Meta, Twitter, and a host of other social media giants currently allow 13-year-olds to join their platforms.
“I, personally, based on the data I’ve seen, believe that 13 is too early … It’s a time where it’s really important for us to be thoughtful about what’s going into how they think about their own self-worth and their relationships and the skewed and often distorted environment of social media often does a disservice to many of those children,” Murthy said on “CNN Newsroom.”
The number of teenagers on social media has sparked alarm among medical professionals, who point to a growing body of research about the harm such platforms can cause adolescents.
Murthy acknowledged the difficulties of keeping children off these platforms given their popularity, but suggested parents can find success by presenting a united front.
“If parents can band together and say you know, as a group, we’re not going to allow our kids to use social media until 16 or 17 or 18 or whatever age they choose, that’s a much more effective strategy in making sure your kids don’t get exposed to harm early,” he told CNN.
Teenagers especially at risk
New research suggests habitually checking social media can alter the brain chemistry of adolescents.
According to a study published this month in JAMA Pediatrics, students who checked social media more regularly displayed greater neural sensitivity in certain parts of their brains, making their brains more sensitive to social consequences over time.
Psychiatrists like Dr. Adriana Stacey have pointed to this phenomenon for years. Stacey, who works primarily with teenagers and college students, previously told CNN using social media releases a “dopamine dump” in the brain.
“When we do things that are addictive like use cocaine or use smartphones, our brains release a lot of dopamine at once. It tells our brains to keep using that,” she said. “For teenagers in particular, this part of their brain is actually hyperactive compared to adults. They can’t get motivated to do anything else.”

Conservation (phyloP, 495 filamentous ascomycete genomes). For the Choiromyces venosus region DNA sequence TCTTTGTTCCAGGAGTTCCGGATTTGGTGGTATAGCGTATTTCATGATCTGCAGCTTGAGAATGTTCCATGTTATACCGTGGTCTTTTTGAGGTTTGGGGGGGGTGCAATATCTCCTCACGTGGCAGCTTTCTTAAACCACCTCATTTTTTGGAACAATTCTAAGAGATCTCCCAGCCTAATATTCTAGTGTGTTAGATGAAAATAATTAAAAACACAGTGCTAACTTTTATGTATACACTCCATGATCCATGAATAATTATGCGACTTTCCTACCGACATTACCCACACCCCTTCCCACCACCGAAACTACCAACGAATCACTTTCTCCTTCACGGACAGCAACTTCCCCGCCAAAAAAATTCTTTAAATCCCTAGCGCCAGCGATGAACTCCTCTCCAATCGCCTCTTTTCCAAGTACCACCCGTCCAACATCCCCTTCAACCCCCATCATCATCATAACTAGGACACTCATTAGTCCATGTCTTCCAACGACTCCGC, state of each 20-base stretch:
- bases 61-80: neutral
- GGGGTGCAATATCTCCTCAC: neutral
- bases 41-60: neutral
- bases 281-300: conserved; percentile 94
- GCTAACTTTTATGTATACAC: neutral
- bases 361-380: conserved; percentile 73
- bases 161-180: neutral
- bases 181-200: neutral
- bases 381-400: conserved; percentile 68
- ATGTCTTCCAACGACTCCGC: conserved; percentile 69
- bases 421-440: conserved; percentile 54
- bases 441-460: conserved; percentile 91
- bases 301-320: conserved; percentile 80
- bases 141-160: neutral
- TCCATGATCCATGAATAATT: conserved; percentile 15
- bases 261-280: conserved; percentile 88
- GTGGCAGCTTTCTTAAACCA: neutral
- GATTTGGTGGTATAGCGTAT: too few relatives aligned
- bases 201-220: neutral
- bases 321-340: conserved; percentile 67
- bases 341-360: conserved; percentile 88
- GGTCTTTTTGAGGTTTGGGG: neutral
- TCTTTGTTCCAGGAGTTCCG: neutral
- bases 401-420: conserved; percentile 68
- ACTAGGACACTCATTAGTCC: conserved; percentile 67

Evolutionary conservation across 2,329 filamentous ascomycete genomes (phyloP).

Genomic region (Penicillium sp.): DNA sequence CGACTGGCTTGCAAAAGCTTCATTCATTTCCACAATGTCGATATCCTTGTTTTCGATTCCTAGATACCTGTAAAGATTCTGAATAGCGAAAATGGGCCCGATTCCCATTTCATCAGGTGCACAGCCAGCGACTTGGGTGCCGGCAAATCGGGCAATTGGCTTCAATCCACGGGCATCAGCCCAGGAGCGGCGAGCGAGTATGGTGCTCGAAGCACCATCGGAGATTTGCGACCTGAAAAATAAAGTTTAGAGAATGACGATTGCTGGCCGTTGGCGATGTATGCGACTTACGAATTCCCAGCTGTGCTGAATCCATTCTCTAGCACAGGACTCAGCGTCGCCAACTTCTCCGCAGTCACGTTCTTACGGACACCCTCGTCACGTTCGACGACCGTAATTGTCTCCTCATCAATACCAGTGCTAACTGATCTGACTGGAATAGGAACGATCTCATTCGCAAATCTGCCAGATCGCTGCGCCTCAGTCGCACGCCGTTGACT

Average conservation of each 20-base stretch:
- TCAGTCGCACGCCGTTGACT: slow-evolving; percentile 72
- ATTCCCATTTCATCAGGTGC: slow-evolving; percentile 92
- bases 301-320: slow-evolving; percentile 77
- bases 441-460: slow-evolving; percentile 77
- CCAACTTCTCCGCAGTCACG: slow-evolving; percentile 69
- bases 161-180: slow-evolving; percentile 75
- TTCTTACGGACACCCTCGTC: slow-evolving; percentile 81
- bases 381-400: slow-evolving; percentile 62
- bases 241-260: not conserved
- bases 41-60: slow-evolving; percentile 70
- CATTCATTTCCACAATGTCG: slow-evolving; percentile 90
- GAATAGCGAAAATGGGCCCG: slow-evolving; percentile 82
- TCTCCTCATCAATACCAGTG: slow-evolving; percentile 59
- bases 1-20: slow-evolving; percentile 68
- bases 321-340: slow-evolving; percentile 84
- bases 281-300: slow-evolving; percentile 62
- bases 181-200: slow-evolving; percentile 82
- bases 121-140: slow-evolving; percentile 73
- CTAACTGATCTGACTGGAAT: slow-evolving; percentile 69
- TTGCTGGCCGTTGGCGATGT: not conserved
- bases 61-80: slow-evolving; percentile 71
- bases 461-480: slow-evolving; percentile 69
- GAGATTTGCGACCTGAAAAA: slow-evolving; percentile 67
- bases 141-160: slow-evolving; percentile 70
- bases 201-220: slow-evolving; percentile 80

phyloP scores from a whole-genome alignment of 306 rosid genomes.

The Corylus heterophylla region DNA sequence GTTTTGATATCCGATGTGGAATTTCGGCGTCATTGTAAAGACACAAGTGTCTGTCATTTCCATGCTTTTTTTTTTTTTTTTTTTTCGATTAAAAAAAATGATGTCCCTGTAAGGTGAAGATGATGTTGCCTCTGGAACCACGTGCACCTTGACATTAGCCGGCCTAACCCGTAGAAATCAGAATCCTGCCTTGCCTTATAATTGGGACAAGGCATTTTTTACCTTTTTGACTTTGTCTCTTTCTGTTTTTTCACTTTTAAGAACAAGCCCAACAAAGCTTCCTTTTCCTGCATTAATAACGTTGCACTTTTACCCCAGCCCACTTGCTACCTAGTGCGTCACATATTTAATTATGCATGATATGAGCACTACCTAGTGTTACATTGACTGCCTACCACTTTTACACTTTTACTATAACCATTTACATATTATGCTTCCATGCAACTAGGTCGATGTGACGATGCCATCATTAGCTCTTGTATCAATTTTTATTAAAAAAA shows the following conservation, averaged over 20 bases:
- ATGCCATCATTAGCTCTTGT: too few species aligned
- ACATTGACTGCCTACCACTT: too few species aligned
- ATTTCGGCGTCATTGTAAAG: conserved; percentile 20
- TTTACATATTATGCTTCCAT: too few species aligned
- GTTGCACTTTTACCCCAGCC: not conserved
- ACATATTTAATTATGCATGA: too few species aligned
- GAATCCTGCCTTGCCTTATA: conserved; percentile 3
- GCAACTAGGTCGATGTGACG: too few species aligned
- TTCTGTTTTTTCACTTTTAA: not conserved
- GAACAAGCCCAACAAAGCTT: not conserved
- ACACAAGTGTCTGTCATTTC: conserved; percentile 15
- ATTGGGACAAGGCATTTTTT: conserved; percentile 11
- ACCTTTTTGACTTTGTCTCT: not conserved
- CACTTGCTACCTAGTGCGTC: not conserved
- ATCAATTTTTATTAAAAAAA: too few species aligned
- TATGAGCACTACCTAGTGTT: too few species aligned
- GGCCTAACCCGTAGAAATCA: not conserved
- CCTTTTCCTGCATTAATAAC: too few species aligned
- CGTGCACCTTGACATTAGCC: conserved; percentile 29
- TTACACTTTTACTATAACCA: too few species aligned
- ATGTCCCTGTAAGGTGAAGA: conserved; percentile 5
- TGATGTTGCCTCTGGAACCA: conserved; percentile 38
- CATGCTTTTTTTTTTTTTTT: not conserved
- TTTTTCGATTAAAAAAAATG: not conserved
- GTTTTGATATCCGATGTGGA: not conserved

Recent studies demonstrate other ways excessive screen time can impact brain development. In young children, for example, excessive screen time was significantly associated with poorer emerging literacy skills and ability to use expressive language.
Lawmakers are paying attention
Democratic Sen. Chris Murphy, who recently published an op-ed in the Bulwark about loneliness and mental health, echoed the surgeon general’s concerns about social media. “We have lost something as a society, as so much of our life has turned into screen-to-screen communication, it just doesn’t give you the same sense of value and the same sense of satisfaction as talking to somebody or seeing someone,” Murphy told CNN in an interview alongside Murthy.
For both Murphy and Murthy, the issue of social media addiction is personal. Both men are fathers – Murphy to teenagers and Murthy to young children. “It’s not coincidental that Dr. Murthy and I are probably talking more about this issue of loneliness more than others in public life,” Murphy told CNN. “I look at this through the prism of my 14-year-old and my 11-year-old.”
As a country, Murphy explained, the U.S. is not powerless in the face of Big Tech. Lawmakers could make different decisions about limiting young kids from social media and incentivizing companies to make algorithms less addictive.
The surgeon general similarly addressed addictive algorithms, explaining pitting adolescents against Big Tech is “just not a fair fight.” He told CNN, “You have some of the best designers and product developers in the world who have designed these products to make sure people are maximizing the amount of time they spend on these platforms. And if we tell a child, use the force of your willpower to control how much time you’re spending, you’re pitting a child against the world’s greatest product designers.”